AMD and Intel have recently reignited a processor war after the former had gone years without a truly competitive offering with respect to overall performance. That all began to change when AMD launched its Ryzen desktop and mobile processors that have been well-received by enthusiasts and mainstream users, while dropping in at price points well below what Intel is offering in some cases. In addition, it appears things aren't going well for Intel right now as it is reportedly facing difficulties producing some of its latest versions of certain CPUs.
In fact, shortages of Intel Whiskey Lake mobile processors are so severe that it is impacting overall notebook shipments and forcing DRAM prices down as a result of an overabundance of memory due to lower consumption rates. Intel's woes are a blessing for AMD as the chipmaker has a golden opportunity to supplant Intel in certain model SKUs where it competes directly. Analyst firm Jefferies has raised its target price on AMD shares from $30 to $36 as it sees big potential market share gains for AMD as a result of Intel's supply issues.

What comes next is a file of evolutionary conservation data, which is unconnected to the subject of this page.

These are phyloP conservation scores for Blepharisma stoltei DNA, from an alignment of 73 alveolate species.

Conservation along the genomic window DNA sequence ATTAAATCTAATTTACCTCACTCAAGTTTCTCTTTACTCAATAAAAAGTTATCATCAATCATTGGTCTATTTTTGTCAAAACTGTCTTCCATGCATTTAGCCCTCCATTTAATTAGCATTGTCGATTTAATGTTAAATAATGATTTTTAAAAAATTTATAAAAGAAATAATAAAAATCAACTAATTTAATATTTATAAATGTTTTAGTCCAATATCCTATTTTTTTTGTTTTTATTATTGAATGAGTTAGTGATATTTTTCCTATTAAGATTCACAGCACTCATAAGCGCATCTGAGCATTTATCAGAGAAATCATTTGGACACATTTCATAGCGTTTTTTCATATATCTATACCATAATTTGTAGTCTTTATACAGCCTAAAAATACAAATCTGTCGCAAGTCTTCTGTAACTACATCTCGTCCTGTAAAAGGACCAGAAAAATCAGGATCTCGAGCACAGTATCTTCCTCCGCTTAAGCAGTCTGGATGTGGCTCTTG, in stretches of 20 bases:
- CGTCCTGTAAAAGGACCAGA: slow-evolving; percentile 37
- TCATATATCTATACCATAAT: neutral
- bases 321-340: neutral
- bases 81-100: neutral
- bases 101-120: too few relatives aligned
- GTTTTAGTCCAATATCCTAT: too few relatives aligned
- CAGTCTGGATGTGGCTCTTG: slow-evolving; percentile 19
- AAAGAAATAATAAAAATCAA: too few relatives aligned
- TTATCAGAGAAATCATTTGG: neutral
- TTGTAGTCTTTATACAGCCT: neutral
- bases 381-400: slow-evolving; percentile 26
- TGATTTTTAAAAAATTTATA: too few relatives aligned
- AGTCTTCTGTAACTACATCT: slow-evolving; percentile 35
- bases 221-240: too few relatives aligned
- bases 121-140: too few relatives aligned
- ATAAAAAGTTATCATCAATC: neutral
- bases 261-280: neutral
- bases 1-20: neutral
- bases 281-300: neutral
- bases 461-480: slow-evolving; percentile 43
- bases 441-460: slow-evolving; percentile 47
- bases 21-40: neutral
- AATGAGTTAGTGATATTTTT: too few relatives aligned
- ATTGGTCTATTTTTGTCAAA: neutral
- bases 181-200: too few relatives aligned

Analyst Mark Lipacis points to a report from research firm Fubon that claims HP will be adopting AMD processors for up to 30% of its consumer machines next year. Dell will also use more AMD chips for its commercial PC line according to the report. Analysts think that AMD has the chance to triple its market share to 30% of the market from the meager 10% that it has today.
"Fubon's report that Intel will undersupply the PC market between 4Q18 and 2Q19 leaves us with higher conviction that AMD will report improving revenue, pricing and margins near term, and that is positioned to take share in the
Lipacis expects to see Intel supply constrained through 2019 and AMD climbing to 30% market share on that constraint isn't "out of the question" he says. Many have wondered what is going on at Intel that has caused such massive shortages of processors. Investment firm J.P. Morgan has issued a report that says Intel's shortage is worsening and that the chipmaker is having capacity issues from delaying its move to 10nm manufacturing tech.